(Photo Credit: Richard Drew/AP Photo)
When will consumers change their minds about the economy?
While the stock market had a stellar year, home prices rose at the strongest rate since 2005 and auto sales hit post-recession highs, many Americans believe the United States is still in a recession.
Only 19 percent of those polled said the economy is “excellent” or “good,” while 38 percent said it is “poor,” according to a recent survey by Gallup. More than half said the economy is getting worse.
Despite such gloomy findings, however, Gallup and other pollsters say consumer confidence improved in the closing weeks of 2013. The Bloomberg consumer confidence index rose to its highest level since August. But it’s still not back to where it was before the recession.
That said, 2013 made believers out of many investors. It has been a stellar year for the stock market with solid gains for most savers’ 401(k) retirement funds. The big stock S&P 500 index rose 29 percent, its best year since 1997. The high-technology Nasdaq gained 37 percent and the Dow Jones Index added 26 percent for the year.
The housing market recovery broke new ground with average prices rising about 12 percent nationwide. New home construction rose and, in a small number of cities, home prices are now in record territory, gaining back all their losses from the housing bust.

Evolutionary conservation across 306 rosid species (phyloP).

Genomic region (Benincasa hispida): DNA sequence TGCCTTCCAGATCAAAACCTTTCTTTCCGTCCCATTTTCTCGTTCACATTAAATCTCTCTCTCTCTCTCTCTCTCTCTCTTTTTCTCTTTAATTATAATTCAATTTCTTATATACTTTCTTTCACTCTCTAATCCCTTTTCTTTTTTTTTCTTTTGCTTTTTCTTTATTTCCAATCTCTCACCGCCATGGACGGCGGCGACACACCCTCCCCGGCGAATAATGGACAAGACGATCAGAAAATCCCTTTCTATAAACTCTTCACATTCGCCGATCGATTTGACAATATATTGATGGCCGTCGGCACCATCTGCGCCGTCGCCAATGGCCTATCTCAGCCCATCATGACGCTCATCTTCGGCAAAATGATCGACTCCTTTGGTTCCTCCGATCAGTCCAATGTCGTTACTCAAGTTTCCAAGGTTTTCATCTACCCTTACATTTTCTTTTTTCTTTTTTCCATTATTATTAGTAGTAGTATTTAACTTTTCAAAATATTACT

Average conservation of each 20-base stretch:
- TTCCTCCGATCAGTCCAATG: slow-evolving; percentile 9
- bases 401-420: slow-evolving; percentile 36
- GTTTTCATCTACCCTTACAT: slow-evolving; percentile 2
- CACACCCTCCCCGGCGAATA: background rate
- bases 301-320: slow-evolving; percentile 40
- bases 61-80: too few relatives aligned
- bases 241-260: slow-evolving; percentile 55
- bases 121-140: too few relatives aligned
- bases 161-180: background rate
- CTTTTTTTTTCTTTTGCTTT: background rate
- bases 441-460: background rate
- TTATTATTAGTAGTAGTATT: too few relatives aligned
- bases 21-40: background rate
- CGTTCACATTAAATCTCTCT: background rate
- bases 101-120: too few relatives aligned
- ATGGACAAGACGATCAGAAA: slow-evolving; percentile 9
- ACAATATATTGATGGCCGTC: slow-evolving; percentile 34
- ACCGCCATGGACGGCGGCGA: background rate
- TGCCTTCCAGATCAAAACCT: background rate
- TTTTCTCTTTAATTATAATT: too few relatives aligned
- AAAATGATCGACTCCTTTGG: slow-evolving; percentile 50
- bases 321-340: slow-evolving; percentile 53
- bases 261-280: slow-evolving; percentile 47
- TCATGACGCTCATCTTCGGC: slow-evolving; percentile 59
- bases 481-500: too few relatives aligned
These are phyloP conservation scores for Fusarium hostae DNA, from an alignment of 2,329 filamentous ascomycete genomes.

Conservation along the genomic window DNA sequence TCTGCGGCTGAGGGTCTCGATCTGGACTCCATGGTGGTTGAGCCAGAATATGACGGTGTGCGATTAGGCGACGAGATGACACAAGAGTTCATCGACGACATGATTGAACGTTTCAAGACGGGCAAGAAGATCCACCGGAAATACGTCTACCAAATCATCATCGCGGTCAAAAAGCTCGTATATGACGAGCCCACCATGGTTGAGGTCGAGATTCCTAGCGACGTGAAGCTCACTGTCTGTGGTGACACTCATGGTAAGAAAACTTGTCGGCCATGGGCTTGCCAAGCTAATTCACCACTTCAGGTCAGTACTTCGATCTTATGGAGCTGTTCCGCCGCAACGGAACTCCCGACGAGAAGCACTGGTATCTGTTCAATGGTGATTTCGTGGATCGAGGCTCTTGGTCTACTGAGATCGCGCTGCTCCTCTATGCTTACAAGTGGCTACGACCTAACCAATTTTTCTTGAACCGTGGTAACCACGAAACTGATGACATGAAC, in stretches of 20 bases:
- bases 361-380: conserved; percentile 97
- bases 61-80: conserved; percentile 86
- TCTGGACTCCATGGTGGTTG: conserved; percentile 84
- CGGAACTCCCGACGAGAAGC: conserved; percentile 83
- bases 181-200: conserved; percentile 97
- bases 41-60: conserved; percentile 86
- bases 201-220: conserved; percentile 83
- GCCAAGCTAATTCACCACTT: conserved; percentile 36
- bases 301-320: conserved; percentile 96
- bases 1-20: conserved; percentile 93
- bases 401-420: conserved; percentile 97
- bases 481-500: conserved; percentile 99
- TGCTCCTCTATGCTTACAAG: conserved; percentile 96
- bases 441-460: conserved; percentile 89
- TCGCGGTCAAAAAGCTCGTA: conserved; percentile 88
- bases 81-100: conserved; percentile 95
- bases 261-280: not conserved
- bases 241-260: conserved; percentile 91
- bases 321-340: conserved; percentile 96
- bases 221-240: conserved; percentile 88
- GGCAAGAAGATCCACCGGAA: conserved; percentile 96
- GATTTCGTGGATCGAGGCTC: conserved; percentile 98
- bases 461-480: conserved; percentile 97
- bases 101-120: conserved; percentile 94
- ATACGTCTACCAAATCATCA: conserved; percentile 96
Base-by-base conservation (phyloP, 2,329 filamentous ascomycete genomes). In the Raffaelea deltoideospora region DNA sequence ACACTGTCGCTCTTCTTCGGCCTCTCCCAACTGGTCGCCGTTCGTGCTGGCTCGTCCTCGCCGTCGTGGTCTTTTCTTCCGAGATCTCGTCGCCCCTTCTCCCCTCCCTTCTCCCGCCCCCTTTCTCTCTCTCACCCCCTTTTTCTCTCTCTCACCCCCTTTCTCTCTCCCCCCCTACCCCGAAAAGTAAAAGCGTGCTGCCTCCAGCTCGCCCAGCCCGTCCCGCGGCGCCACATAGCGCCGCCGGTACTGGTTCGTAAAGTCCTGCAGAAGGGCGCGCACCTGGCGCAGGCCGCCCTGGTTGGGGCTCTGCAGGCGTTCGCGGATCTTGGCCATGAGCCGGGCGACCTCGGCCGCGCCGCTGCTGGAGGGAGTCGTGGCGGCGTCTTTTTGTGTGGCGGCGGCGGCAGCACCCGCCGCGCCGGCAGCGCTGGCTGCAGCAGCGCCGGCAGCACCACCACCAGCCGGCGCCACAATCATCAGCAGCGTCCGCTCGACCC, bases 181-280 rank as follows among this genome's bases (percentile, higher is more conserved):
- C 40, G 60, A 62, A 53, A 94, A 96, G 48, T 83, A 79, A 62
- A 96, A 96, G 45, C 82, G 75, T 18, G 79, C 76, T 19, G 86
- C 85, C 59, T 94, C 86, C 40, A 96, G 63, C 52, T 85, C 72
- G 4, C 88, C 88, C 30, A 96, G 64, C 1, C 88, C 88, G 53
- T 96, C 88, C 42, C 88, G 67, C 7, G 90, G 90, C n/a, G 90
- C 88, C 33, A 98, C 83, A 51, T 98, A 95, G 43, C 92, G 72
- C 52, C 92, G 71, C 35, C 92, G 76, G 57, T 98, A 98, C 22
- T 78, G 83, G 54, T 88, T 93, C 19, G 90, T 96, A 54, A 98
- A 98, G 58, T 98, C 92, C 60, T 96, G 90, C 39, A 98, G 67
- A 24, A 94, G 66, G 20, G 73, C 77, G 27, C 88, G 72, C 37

New vehicle sales also picked up speed. The shopping website Edmunds.com expects auto sales to hit about 15.5 million this year, which is the strongest result since 2007.
The United States became the world’s leading producer of oil and natural gas this year. The rise in output and increasing energy efficiency helped lower costs for business and consumers.
While gasoline prices remained high, “we’re going to end up averaging about $3.49 nationally this year which will be about 11 cents less than last year,” senior analyst Tom Kloza of gasbuddy.com said.
The cost of energy, especially natural gas, for U.S. manufacturers is far lower than in Europe and Asia, giving the United States a competitive advantage.
Despite such gains, however, living standards for most Americans were flat. “For a lot of people, their incomes haven’t increased,” Greg McBride of bankrate.com said. “When we ask about their financial priorities, people say the top priority is just staying current or getting caught up on the bills.”
Many jobs that were lost during the recession never came back. Many discouraged workers who gave up looking for a job have not returned to the labor market.
At year-end, long-term unemployment benefits for 1.3 million Americans and their families were cut off.
While more than 2 million new jobs were created in 2013, a large share of them were low-income retail and restaurant positions. “I think consumers are very cautious and looking for those discounts,” Jack Kleinhenz, president of the National Association for Business Economics, said.
Such caution underscores an economic divide. This year was especially good for the “haves,” but the “have-nots” have yet to see the real gains of the past two years trickle down to them.
This blog was first published on abcnews.com